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Checking the rather comprehensive but somewhat dated 2008 review of Evans on dual-process theories, I didn't see anything about [mis]spelling.

But it seems to me an obvious thing to investigate from a dual-process perspective, because (in theory) the more elaborate rules you have to apply the more mistakes you're likely to make under time pressure.

So has anything like this been attempted?

Note that this is a little more sophisticated than simply asking if writing (never mind typing) faster results in more errors. You'd have to discern what's the likely cause of the errors, i.e. under time pressure, do you make more errors of the kind that require more complex "graphotactic" rules?

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Well, it turns out there is some related research, but there are complications because spelling & writing is harder to investigate (compared to syllogisms, for instance)...

Spelling relies on two sets of processes, depending on word frequency (for a review, see Tainturier and Rapp, 2001; Bonin, 2003). For frequent words, the letter sequence is directly retrieved from the orthographic lexicon via the lexical route. For rare or unknown words, the letter sequence is arrived at indirectly, through a process of phoneme–grapheme conversion (assembled route). The resulting orthographic representation is stored in a graphemic buffer (Caramazza et al., 1987; Hillis and Caramazza, 1989) until its graphomotor execution (i.e., initiation and implementation of motor programs and neuromuscular execution). Although the orthographic representation obviously needs to be retrieved or calculated prior to execution (i.e., during the writing latency; Bonin et al., 2002), Delattre et al. (2006) have shown that the orthographic processing of irregular and infrequent words is still generally incomplete at this stage, and therefore, continues during the graphomotor execution, thus, increasing handwriting duration. According to the authors, these results can be interpreted within the dual-route model. When a conflict arises between the outputs of the lexical and assembled spelling routes, it takes time to resolve, and the central processing of this conflict then cascades onto the graphomotor execution.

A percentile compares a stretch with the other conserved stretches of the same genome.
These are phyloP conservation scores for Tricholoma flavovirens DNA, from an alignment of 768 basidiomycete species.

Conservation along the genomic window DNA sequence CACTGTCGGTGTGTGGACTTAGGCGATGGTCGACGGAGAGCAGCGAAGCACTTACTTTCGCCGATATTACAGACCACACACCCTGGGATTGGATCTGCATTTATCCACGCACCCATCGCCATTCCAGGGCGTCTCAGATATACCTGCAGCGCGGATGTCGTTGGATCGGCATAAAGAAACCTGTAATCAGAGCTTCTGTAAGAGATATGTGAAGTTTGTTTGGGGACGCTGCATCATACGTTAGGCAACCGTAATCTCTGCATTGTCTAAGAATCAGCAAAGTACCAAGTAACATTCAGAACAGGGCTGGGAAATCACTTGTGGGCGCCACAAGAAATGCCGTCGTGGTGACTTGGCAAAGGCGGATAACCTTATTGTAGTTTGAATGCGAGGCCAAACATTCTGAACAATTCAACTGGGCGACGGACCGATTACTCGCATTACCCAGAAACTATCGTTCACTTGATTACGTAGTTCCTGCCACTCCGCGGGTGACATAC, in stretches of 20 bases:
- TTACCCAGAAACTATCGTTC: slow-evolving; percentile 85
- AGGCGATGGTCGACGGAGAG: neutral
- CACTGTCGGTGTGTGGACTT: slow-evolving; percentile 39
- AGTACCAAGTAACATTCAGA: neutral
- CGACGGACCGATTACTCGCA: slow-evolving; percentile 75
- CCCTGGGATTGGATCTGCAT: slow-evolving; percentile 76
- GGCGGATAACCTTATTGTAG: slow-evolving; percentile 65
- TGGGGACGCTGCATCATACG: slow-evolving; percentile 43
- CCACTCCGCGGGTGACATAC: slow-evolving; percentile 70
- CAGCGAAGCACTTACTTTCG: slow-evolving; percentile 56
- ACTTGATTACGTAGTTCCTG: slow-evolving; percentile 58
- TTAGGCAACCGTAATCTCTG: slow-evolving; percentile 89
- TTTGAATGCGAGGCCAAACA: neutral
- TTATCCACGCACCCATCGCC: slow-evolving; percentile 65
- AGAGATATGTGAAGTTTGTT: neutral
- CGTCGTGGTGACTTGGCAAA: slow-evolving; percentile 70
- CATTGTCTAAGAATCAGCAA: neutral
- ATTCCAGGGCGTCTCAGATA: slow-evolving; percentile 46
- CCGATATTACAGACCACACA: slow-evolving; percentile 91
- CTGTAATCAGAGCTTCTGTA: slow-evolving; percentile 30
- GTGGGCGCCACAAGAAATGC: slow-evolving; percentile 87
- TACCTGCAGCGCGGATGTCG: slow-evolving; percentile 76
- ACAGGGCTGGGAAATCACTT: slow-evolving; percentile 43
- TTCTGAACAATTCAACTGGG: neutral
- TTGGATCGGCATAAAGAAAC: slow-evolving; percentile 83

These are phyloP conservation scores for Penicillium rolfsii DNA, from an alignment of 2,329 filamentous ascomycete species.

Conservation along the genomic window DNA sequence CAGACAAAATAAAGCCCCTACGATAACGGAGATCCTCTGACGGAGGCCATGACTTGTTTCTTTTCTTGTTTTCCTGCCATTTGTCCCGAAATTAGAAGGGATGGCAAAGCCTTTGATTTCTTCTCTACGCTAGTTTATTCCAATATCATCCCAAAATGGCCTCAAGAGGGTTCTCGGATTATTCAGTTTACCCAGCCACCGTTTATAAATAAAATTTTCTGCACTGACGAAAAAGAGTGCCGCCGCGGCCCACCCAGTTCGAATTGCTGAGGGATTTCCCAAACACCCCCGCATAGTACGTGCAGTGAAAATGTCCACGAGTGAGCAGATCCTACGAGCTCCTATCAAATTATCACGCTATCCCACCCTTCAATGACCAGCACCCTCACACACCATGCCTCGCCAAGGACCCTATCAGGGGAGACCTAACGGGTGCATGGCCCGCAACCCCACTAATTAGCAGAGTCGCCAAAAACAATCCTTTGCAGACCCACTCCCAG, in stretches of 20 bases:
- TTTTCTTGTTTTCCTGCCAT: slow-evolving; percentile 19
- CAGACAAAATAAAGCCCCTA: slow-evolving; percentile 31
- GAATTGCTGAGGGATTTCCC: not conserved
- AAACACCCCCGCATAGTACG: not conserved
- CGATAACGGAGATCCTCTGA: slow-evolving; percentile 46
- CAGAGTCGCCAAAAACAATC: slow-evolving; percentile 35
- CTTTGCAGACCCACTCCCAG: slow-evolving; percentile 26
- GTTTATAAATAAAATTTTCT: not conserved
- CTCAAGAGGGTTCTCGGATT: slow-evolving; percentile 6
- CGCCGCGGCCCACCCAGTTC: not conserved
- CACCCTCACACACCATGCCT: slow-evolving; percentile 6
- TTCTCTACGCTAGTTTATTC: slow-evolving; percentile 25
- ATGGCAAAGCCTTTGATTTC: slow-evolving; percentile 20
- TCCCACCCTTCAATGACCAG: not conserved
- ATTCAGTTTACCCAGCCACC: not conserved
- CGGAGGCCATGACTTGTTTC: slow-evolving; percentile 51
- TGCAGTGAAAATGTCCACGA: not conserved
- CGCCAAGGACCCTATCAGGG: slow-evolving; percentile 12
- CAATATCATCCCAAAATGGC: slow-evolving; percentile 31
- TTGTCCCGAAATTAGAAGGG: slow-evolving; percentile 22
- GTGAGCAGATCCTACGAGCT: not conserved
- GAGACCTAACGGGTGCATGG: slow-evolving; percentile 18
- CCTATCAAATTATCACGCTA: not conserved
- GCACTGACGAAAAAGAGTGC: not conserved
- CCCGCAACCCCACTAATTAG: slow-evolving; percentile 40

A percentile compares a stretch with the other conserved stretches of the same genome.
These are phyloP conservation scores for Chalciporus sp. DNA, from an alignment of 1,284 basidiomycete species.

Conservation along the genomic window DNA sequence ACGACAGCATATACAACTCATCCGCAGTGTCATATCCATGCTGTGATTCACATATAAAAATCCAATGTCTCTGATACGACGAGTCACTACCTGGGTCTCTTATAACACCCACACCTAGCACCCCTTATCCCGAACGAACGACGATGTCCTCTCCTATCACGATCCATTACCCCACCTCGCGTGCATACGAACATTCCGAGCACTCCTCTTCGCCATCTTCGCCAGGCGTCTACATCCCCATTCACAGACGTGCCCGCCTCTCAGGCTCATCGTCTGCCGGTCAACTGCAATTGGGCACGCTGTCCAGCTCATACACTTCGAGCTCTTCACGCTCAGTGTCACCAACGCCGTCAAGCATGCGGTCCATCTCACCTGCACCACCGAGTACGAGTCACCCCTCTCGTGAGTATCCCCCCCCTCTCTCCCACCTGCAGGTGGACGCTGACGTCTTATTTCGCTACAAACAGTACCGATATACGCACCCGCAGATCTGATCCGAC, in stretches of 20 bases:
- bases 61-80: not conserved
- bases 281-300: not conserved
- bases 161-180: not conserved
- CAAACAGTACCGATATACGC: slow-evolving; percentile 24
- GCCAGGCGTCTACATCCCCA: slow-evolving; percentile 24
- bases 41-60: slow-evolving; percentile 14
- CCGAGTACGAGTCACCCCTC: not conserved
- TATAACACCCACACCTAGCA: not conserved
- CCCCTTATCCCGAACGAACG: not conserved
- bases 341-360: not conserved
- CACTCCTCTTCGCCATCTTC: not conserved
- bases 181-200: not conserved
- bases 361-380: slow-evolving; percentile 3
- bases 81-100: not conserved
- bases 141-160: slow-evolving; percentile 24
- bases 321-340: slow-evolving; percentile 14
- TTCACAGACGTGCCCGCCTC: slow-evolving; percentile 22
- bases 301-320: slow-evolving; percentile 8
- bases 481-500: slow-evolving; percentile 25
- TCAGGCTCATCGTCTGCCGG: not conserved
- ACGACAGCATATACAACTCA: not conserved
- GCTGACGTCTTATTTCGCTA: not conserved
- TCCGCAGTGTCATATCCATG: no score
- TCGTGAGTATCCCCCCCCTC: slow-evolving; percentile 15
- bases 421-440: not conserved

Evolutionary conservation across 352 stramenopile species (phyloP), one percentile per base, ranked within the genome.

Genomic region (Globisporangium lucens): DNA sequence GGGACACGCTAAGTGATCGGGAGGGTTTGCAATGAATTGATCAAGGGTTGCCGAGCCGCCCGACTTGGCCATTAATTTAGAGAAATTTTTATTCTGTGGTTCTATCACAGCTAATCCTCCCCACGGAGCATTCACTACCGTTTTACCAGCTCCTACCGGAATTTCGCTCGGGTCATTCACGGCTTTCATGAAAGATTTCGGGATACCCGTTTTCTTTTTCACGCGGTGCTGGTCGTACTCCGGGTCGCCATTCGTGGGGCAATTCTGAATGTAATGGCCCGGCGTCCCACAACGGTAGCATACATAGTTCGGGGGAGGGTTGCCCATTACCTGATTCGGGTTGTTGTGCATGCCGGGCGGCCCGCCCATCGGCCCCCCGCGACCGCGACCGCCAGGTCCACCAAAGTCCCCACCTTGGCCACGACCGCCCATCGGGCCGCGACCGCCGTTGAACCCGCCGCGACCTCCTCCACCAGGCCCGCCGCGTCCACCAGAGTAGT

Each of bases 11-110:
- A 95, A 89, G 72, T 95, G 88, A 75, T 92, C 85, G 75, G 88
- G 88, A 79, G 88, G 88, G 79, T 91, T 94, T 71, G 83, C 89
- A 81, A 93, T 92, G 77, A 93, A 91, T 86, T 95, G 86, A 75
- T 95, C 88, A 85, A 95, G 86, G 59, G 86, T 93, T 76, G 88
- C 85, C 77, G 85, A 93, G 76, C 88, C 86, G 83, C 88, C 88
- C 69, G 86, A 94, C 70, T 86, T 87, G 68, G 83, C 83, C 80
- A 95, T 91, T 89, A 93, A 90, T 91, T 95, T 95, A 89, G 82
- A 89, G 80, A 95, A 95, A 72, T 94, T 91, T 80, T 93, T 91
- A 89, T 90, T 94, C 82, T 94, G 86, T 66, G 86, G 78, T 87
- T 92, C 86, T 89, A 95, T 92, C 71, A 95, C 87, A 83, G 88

So yes, there is a posited "dual-route" model for spelling/writing, and yes, it's based on timing experiments... although these did not involve time pressure (or counting spelling errors by type), but rather is based on timing the writing of well-known vs obscure words. Whether this "dual route" neatly matches more conventional dual-process accounts of cognitions is a bit unclear to me.

The complications come from the fact that spelling and writing form a cascading process:

Three factors seem to determine the temporal course of the central processing of spelling. The first one concerns the word’s lexical characteristics. The less frequent and/or regular the word, the longer the central processing takes and the more likely it is to be cascaded. The second factor concerns time pressure. Until now, the cascading phenomenon has only been observed for the production of successive words under time pressure (Delattre et al., 2006; Lambert et al., 2011; Maggio et al., 2012). Producing a single word without any time constraint should minimize cascading, by allowing the spelling process to be completed during the pause (i.e., latency) preceding execution. Third, according to capacity theory, the ability to cascade processing depends heavily on the writer’s development and expertise (Berninger and Swanson, 1994; Alamargot et al., 2010). Because handwriting is not yet fully automatized in younger writers, especially those still in primary school (Bourdin and Fayol, 2000; Olive et al., 2009), they have to prevent overloading by segmenting and sequentializing the higher processes and are therefore, unable to engage in parallel, or cascaded, processing (see Olive and Kellogg, 2002; Alamargot et al., 2007).

Interestingly Kahaneman was also involved in formulating capacity theory. And it seems related to models of divided attention, which he also was involved with.